On Friday morning, about 300 residents living in Johannesburg South marched through the streets of the city centre. They are calling for the provincial government to address their needs for land and housing. They are also asking for their areas to be developed.
The march included residents from Eldorado Park, Diepkloof, Freedom Park, Meadowlands, Klipspruit, Ennerdale and Vryhof. They carried placards which read: “How long living in [shacks]”, “25 years of democracy and no development” and “We want Southern Farms Now”.
The group walked from Library Gardens in central Johannesburg to the Gauteng Legislature building and Gauteng Department of Human Settlements, where they demanded that Premier David Makhura and Gauteng MEC of Human Settlements, Lebogang Maile, accept their memorandum of demands.
Some of the demands included, decent housing closer to economic activity, transparency in the Rapid Land Release Programme (RLRP) and Mega Housing Development programmes, an end to privatisation of the housing projects, employment of community members in development projects, transparency in the election of community liaison officers, and free quality healthcare and education in their communities.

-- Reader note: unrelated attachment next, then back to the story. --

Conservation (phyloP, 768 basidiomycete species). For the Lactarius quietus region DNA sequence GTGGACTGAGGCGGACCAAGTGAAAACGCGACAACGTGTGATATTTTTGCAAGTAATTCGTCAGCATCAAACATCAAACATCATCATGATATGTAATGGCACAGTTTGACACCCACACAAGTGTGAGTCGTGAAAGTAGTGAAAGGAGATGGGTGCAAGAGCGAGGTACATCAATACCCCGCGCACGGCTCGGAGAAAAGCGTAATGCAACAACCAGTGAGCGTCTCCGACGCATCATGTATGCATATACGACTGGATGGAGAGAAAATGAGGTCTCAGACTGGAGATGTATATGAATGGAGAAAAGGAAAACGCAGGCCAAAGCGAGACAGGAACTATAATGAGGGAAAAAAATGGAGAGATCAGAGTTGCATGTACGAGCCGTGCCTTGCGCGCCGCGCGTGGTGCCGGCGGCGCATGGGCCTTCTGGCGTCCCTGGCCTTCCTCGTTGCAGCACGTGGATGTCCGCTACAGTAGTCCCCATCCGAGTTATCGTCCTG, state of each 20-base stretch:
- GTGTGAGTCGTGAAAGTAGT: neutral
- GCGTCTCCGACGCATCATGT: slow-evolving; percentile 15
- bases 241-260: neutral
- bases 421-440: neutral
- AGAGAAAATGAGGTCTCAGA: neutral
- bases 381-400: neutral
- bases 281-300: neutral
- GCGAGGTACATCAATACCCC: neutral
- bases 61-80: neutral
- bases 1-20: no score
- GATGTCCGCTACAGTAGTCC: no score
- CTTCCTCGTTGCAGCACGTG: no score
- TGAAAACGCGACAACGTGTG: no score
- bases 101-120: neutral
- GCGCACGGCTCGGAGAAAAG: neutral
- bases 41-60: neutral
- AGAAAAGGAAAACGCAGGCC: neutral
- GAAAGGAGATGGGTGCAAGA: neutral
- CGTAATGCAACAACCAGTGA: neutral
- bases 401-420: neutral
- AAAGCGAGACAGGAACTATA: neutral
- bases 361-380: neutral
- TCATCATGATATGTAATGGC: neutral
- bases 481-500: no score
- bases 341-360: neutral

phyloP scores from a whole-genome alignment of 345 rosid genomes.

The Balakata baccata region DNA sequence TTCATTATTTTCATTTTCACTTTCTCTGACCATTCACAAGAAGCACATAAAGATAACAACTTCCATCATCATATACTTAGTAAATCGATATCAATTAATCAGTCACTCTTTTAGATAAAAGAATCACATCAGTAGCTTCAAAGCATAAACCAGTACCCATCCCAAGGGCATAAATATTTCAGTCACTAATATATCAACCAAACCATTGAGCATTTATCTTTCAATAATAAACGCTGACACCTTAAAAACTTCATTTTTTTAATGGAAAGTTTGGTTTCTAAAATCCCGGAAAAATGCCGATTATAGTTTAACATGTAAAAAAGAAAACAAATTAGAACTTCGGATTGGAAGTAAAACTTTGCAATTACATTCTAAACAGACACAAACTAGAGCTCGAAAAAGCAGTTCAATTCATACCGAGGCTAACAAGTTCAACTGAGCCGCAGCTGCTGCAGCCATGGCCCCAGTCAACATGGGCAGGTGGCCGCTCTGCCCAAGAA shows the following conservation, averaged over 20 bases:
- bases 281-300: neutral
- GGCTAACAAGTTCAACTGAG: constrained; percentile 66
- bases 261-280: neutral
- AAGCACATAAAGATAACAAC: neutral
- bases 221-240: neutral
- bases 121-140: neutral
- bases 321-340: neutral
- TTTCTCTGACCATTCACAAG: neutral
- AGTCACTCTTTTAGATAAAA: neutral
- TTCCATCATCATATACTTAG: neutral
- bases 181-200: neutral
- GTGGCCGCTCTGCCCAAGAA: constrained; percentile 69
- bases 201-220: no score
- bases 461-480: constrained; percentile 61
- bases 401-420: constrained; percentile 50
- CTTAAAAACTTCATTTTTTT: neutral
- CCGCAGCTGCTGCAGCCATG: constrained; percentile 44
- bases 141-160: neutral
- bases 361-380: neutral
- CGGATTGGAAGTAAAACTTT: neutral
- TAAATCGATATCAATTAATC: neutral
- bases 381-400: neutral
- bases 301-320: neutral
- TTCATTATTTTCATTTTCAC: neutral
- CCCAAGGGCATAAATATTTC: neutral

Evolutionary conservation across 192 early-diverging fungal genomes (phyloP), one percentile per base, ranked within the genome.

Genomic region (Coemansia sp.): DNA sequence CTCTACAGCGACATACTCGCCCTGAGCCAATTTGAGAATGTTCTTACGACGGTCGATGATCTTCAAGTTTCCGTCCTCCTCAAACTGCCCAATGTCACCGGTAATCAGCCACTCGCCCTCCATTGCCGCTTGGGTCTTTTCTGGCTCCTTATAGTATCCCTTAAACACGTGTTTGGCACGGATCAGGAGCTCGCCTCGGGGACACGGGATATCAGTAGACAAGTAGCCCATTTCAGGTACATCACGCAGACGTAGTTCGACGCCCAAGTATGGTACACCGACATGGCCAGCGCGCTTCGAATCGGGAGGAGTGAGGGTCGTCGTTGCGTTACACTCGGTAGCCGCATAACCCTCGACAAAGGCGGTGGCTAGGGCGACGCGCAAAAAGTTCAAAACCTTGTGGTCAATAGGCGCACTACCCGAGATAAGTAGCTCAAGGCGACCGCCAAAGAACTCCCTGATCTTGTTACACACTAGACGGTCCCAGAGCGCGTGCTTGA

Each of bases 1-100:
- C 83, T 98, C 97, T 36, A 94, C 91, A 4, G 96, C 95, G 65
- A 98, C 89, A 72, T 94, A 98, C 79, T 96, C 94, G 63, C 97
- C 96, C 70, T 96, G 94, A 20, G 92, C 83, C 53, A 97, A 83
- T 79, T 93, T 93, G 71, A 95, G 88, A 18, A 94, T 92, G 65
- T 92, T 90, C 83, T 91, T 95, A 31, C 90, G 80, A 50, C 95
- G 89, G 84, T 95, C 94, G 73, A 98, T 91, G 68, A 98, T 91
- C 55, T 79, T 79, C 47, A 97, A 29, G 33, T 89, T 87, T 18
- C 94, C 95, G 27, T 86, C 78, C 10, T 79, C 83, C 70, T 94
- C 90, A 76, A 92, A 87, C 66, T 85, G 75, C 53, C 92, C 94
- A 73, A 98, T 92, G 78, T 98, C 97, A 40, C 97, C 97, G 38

Following protests for land and housing in Johannesburg South in May 2018, the provincial government adopted the RLRP. The programme assisted with identifying land for redistribution to people who want to build their own houses. As a result, some farms known as the Southern Farms were identified for redistribution.
But at the march, resident Venessa Beukes said that very little has happened since the farms were identified. The land has been standing vacant since it was identified for the RLRP despite people’s desperate need for housing in the community. “The only thing left to do is for us to take that land by force,” she said.
Beukes said she applied for an RDP house in 2005 and again in 2017. She was told that she qualified for a house, but she is yet to be allocated one. She has eight children and nine grandchildren.
“If [provincial government] doesn’t want to build houses for us, then just give us the land so we can build our [shacks]. They must just give us toilets and water … They can come back and give us electricity but we just need roofs over heads now,” said Beukes.
Edith Raditlhalo of Orlando East suggested that dilapidated buildings that were standing vacant in the area could be used for housing. She said she joined the march because she desperately needed a place to stay with her children.
“During apartheid, we were the ones on the ground fighting for democracy. Now, we don’t even have houses. These politicians are living a better life. Their kids are getting the best and we have nothing. Is that fair? They just don’t care about us,” she said.
When the marchers arrived at the respective state offices, they were told that both Makhura and Mamabolo could receive their memorandum. Residents have given the state seven days to respond to their demands.
The group are expected to meet at the Southern Farms at 10am on Saturday to discuss the way forward.